Home On the rails: 6 tips for taking the train in Europe
Last update on October 31, 2019
Written by Adam Nowek

Traveling by train in Europe can be as romantic and adventurous as it sounds. Make sure you heed these six tips to make train travel a blast, not a burden.

“I love trains, but I never take them. I’m always in too much of a hurry to get where I’m going so I can start my vacation.” It’s a common refrain from many residents of Europe, who have unparalleled access to dense railway networks across much of the continent but often forgo taking the train in Europe for cheap airfares or uncomfortable bus journeys. But for train aficionados around the world, the vacation begins the moment you step on board the train. Traveling across Europe with a Eurail or Interrail pass is a rite of passage for nearly every backpacker. Sometimes, you’ll encounter a couple of dull stretches and some overnight trains can be a bit spartan. But most of the time, it’s great fun watching gorgeous landscapes stream by and chatting with fellow passengers.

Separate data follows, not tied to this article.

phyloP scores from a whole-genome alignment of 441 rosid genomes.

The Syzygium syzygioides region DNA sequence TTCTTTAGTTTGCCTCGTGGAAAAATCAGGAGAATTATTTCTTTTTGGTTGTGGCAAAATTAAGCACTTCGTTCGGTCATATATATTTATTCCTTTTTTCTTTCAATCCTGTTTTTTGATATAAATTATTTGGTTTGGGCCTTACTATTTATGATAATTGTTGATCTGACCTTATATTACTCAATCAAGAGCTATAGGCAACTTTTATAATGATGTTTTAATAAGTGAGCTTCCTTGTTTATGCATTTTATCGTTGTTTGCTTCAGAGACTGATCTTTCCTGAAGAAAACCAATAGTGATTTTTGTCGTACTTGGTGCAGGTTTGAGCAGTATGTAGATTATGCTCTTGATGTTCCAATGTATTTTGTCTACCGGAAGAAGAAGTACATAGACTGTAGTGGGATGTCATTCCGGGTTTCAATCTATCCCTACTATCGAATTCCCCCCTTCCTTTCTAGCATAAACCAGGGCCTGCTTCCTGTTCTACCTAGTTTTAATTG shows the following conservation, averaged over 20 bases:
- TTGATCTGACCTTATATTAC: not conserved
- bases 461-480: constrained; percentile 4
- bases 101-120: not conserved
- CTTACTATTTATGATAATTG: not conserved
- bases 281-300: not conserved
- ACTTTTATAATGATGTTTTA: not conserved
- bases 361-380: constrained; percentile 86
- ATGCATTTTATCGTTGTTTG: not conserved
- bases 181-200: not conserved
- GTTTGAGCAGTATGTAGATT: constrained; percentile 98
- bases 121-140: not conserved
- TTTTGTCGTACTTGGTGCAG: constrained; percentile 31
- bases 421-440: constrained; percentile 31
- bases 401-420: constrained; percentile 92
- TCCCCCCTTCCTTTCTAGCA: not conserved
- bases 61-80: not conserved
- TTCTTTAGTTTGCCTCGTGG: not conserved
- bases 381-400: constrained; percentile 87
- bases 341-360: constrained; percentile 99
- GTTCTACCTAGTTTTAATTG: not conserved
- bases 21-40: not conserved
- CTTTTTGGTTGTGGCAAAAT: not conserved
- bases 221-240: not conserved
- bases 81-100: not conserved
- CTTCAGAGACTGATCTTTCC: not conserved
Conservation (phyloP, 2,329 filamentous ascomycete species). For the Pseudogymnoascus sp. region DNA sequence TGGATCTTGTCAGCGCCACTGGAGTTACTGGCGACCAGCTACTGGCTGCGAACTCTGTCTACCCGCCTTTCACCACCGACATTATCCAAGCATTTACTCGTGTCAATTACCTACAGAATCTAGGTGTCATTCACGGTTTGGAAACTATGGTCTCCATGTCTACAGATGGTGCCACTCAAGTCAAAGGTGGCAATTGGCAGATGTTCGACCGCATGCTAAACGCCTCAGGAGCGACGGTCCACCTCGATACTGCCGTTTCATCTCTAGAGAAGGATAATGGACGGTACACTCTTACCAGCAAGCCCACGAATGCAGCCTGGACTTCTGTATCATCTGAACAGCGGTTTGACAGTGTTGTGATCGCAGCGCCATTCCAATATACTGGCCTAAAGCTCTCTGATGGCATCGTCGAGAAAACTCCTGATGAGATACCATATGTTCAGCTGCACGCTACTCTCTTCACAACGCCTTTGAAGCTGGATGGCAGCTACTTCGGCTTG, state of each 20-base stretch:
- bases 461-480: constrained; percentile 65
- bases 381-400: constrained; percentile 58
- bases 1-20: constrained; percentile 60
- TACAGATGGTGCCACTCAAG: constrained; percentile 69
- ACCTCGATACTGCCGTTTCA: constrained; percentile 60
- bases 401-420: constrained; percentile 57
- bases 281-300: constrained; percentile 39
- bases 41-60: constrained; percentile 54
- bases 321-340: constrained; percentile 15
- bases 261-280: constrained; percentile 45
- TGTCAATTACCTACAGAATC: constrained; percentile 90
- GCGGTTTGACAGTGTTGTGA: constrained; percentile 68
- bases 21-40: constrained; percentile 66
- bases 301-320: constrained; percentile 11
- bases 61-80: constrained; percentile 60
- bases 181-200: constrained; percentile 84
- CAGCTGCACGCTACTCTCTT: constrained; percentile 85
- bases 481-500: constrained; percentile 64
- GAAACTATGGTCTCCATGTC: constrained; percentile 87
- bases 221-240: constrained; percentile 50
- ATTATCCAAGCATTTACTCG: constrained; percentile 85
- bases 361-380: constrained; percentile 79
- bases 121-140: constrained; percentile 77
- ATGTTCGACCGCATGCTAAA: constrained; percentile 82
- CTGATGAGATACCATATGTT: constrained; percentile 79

Enter one of the most famous rail travelers of our era: Mark Smith, better known as The Man in Seat 61. Mark is baffled as to why more people don’t indulge in the pleasures of taking the train in Europe. “People don’t understand that by train (and, for that matter, ship), the journey itself can be interesting, fun, romantic, adventurous, and an integral part of your experience,” he surmises. “It’s not just about getting there. For those who have only experienced watching the hands on their watch go round on a long-haul flight, or droning down an eyesore motorway, that can be hard to grasp.”

Forget driving in Europe; if you’re thinking about taking the train in Europe, learn from these six important bits of rail travel wisdom.

Get a railway map

No, not a downloadable app for your smartphone; get a proper, paper map.

A high-speed train waiting at a platform at Berlin Hauptbahnhof (Photo: Daniel Abadia / Unsplash)
A high-speed train waiting at a platform at Berlin Hauptbahnhof (Photo: Daniel Abadia / Unsplash)